Begin Local to Have A Global Impact ft. Social Impact Entrepreneur, Professor of Innovation & Chef Mark Brand

Olivia R
Impact Everywhere Podcast
5 min readJul 27, 2020



Mark Brand is an Entrepreneur, Educator, Facilitator & Chef that brings a unique kind of energy to the room and is a master problem-solver who applies the principles of design thinking to come up with innovative solutions for ending homelessness within his own community. Over the last few years, he has helped to serve over 2.4 million meals to those in need.

In this episode, we unpack all the components that have made him successful and allowed him to pursue a life of impact. What emerges from this conversation is that true love and care for those in need involves far more than sponsoring a turkey on Thanksgiving or Christmas: it is about consistently showing up — especially on those days when no one else is around. The best way to solve this problem, Mark says, is to build your outreach into your business and to make a long-term commitment to a well-researched and well-designed project. Tune in at one of the links below for more of this exceptional conversation:

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Key Points From This Episode:

Biases around giving money to the homeless

Mark found through research and conversation that the reason people didn’t want to give money to the homeless was an issue of trust. What would it be spent on? He crafted a solution in the form of a token. People could purchase these and give them to those in need to redeem for one of five different types of sandwiches. What he thought would start small has yielded over 170,000 free sandwiches for those in need. NowThis got wind of the story and made a video that has over 12M views.

The importance of long-term commitment

Solving big issues does not happen overnight or with a one-time donation on holidays. When looking for partners, especially corporate, the minimum commitment Mark requires is 24 months.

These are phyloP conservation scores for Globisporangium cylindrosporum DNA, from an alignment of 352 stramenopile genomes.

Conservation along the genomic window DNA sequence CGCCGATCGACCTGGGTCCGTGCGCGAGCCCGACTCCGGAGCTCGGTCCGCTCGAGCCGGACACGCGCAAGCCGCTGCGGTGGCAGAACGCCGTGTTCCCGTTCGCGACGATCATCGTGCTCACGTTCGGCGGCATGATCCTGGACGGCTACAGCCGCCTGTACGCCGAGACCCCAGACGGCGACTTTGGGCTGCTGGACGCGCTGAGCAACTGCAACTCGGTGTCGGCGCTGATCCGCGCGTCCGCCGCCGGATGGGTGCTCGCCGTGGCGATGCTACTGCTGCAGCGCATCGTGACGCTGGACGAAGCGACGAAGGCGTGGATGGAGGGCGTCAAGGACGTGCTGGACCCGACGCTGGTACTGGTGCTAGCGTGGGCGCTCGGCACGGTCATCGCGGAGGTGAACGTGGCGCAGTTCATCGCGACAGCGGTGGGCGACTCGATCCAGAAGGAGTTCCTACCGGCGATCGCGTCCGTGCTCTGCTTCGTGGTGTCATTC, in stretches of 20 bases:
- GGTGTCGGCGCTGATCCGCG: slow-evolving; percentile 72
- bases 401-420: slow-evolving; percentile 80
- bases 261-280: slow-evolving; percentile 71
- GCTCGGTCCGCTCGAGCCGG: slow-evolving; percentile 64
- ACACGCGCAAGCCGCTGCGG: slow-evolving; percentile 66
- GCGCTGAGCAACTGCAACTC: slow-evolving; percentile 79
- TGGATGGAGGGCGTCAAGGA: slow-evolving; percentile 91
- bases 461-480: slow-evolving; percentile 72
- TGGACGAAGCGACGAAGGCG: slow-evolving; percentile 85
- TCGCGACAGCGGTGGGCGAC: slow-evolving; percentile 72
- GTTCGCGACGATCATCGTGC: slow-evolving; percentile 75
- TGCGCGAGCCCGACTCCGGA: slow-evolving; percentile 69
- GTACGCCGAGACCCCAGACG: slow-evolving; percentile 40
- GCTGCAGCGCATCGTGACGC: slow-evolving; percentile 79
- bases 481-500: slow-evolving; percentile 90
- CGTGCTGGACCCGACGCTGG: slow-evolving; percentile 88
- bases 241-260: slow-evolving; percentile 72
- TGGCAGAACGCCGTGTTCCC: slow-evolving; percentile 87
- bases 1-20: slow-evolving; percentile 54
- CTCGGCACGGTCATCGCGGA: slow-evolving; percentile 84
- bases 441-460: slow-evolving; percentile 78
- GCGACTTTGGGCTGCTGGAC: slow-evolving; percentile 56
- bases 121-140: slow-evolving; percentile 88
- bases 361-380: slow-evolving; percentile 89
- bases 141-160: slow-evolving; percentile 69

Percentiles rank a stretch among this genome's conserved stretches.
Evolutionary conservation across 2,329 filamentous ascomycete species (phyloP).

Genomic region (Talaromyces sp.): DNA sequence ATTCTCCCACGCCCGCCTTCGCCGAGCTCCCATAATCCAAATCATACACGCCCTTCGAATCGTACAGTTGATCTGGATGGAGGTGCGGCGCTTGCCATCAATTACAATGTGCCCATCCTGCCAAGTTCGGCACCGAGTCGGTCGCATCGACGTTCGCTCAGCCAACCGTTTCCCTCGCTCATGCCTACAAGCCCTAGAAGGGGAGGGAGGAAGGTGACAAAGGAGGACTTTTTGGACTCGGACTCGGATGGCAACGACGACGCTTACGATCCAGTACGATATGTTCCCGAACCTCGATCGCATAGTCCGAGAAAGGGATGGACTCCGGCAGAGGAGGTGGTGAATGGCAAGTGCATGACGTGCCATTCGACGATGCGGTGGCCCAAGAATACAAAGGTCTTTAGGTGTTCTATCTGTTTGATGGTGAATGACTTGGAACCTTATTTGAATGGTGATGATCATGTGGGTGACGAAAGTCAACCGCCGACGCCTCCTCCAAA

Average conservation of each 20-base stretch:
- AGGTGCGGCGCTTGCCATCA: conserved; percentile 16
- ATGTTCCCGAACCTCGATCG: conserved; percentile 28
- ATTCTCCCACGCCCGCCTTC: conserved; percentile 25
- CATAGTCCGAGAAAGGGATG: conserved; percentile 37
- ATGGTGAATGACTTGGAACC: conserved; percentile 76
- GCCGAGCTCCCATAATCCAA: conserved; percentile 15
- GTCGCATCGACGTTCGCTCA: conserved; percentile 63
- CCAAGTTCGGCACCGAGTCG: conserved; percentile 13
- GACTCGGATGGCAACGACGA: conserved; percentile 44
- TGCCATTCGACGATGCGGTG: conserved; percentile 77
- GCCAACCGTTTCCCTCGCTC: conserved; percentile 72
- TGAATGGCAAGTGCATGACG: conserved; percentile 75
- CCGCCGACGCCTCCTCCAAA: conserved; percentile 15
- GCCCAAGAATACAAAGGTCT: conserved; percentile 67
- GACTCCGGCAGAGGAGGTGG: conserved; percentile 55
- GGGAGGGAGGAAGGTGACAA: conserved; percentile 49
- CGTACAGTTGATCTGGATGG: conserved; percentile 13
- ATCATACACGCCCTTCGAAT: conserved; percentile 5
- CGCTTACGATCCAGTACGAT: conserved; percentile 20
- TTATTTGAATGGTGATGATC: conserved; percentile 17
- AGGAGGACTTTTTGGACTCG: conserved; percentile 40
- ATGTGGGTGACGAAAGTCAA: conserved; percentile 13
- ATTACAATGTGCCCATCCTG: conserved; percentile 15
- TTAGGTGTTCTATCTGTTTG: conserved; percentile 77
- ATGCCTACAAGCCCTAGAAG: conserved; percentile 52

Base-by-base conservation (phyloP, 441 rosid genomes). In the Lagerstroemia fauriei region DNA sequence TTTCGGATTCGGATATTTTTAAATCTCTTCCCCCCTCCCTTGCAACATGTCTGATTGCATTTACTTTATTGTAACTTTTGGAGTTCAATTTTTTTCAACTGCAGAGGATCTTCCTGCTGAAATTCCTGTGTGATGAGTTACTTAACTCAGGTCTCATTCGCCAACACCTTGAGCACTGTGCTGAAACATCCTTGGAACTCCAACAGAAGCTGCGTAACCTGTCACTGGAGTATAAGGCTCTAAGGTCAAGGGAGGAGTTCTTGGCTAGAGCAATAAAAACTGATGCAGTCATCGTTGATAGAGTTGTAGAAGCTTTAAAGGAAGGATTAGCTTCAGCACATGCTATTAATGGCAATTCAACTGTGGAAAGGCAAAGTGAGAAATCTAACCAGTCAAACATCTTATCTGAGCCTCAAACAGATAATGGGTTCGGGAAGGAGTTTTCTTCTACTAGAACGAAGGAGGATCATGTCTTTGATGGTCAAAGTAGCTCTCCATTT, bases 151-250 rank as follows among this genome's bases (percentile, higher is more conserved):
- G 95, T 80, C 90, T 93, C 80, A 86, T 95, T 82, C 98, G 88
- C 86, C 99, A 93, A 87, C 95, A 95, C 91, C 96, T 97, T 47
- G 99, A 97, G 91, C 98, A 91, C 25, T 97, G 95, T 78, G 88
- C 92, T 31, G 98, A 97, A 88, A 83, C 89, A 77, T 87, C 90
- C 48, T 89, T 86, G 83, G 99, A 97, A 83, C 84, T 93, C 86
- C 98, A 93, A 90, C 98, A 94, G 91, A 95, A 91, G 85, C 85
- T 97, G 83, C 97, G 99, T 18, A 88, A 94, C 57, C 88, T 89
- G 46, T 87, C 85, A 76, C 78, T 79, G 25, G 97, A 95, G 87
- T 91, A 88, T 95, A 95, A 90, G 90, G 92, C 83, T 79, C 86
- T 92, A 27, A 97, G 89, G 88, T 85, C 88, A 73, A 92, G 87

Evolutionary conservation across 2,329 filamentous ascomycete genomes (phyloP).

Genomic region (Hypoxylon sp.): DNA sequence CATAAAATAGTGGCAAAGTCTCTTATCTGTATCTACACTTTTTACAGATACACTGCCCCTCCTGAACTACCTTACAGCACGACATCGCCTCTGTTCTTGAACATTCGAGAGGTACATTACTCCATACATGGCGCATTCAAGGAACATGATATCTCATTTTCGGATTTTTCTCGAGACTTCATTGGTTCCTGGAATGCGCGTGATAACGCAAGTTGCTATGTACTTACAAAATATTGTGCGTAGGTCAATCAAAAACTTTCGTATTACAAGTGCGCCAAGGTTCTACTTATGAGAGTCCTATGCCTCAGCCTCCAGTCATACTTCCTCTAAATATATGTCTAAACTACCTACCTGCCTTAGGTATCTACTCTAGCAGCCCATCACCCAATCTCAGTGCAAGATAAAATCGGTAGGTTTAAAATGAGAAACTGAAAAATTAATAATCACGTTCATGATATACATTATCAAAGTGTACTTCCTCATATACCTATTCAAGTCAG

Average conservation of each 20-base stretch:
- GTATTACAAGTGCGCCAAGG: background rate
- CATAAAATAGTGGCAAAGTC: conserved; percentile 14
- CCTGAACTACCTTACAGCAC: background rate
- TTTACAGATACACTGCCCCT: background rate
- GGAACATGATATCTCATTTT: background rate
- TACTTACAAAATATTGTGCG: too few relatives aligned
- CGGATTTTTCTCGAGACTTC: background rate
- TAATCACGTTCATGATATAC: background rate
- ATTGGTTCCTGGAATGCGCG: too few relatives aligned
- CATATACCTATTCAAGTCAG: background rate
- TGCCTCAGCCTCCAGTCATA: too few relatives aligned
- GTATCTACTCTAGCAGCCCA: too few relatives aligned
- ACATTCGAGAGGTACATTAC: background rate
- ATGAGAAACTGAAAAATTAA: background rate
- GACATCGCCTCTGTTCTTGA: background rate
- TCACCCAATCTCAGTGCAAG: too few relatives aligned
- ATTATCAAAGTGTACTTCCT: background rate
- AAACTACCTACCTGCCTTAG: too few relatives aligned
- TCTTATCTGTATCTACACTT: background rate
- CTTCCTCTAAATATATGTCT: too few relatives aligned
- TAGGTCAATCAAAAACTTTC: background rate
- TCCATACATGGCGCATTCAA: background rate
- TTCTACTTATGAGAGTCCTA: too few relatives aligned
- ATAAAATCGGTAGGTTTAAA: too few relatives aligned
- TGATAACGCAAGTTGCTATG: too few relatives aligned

The secret to converting partners into advocates

One of the types of events Mark has created is one in which partners/donors learn to cook. The 3-course meal they create is then served (by them) to 75–100 food-insecure guests. The conversations held at these events naturally create advocates who amplify the efforts of the organization through their individual actions and votes.

Advocacy actions beyond just making a statement

With so many people jumping on board to make statements about Black Lives Matter and other initiatives, Mark wanted to ensure he was doing something with lasting impact. He is offering an event space, food, and advertising for organizations looking to make a difference so that they can have a free space to raise money.


“I understand that everything I design is because I want people to feel safe and seen; I want them to have a community.” — @eastvanbrand [0:04:20]

“The common misconception is nobody cares and that is just simply untrue. Nobody knows how to help is the truth of the matter.” — @eastvanbrand [0:08:24]

“What if you could intrinsically build the care and love into every single thing you did including your businesses that are constantly giving as much as they possibly can to caring for other people?” — @eastvanbrand [0:11:46]

“Finding that resource, that skillset, that place where you feel activated, is really important for when you do something.” — @eastvanbrand [0:18:45]

“Don’t ever waste your time chasing somebody. Of course, you have to be resilient but if that person or that organization has digested your information and they are not super excited about you, move on!” — @eastvanbrand [0:24:02]

“Once you start to get comfortable with holding pain and power at the same time, you are absolutely unstoppable. Those two energies together combined are a superpower.” — @eastvanbrand [0:37:31]

Coming Up Next:

Next week on Impact Everywhere we’ll hear from Ilana Ben-Ari, a toy designer and social entrepreneur. She founded Twenty One Toys and has created an Empathy Toy and a Failure Toy to restructure children’s play. Be sure to subscribe here to ensure you don’t miss it.